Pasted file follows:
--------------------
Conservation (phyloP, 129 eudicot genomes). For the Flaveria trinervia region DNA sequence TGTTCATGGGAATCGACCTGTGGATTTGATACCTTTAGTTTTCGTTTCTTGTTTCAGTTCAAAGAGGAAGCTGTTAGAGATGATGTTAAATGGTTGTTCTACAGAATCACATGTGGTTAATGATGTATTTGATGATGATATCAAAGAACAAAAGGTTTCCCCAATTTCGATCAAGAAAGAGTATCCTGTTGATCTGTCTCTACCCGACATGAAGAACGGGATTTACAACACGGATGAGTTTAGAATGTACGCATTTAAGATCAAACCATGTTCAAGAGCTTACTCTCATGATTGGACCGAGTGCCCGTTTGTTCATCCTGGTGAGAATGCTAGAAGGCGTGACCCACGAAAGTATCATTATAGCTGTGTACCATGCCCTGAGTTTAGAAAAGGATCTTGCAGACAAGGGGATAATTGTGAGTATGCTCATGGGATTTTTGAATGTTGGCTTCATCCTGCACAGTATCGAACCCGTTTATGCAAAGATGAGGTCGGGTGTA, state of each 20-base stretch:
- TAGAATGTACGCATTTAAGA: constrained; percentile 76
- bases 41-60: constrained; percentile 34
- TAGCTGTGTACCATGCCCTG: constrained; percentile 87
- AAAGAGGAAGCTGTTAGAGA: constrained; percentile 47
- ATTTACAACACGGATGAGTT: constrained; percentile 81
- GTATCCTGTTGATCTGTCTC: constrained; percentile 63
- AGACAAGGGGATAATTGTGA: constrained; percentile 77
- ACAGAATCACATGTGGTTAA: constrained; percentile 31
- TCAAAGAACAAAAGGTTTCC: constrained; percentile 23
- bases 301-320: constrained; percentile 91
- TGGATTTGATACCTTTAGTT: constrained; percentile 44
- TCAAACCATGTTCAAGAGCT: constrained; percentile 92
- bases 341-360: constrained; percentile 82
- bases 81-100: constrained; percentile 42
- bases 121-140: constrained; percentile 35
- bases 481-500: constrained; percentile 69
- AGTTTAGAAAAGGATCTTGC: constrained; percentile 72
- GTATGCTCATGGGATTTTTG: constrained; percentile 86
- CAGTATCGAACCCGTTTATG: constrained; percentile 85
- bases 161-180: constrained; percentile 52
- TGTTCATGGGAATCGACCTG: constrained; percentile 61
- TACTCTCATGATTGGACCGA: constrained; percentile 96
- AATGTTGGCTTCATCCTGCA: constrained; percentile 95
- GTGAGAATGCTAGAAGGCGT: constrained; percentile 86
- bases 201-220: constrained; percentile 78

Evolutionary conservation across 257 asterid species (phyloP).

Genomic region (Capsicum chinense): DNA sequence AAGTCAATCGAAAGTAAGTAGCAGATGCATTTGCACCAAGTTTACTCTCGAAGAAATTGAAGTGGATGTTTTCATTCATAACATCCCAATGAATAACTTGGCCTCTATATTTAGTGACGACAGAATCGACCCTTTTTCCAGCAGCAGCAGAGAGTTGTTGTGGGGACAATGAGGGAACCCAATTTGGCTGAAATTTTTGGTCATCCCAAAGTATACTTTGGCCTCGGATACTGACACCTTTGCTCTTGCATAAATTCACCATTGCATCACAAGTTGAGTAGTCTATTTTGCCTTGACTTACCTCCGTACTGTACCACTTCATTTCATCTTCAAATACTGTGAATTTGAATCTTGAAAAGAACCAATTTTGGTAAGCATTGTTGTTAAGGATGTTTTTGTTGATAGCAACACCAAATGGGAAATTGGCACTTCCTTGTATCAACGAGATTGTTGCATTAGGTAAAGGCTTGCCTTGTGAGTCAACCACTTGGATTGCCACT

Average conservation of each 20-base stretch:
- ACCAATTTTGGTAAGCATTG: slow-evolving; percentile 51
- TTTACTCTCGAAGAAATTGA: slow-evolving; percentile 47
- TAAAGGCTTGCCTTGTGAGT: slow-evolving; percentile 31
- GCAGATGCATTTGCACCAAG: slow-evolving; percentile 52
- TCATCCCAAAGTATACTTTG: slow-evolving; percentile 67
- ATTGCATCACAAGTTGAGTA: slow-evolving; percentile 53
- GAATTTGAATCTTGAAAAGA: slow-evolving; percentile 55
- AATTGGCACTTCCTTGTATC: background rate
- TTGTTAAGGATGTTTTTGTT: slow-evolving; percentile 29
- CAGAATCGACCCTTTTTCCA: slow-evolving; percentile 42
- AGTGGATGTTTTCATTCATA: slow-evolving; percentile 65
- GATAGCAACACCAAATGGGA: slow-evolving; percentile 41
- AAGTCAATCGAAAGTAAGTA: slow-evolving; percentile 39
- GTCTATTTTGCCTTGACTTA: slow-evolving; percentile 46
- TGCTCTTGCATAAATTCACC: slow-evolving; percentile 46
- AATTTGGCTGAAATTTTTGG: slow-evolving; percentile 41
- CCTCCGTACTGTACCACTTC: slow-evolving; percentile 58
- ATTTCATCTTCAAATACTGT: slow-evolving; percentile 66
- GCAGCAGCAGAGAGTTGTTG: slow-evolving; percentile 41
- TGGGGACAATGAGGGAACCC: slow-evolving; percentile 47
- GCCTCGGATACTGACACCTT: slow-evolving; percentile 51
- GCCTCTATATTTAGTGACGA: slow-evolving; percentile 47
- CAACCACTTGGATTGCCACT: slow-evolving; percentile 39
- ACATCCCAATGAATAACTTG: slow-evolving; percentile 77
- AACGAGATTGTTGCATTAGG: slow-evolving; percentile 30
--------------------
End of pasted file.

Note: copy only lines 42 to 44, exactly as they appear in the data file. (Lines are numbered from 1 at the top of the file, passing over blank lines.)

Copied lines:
- AAGTCAATCGAAAGTAAGTA: slow-evolving; percentile 39
- GTCTATTTTGCCTTGACTTA: slow-evolving; percentile 46
- TGCTCTTGCATAAATTCACC: slow-evolving; percentile 46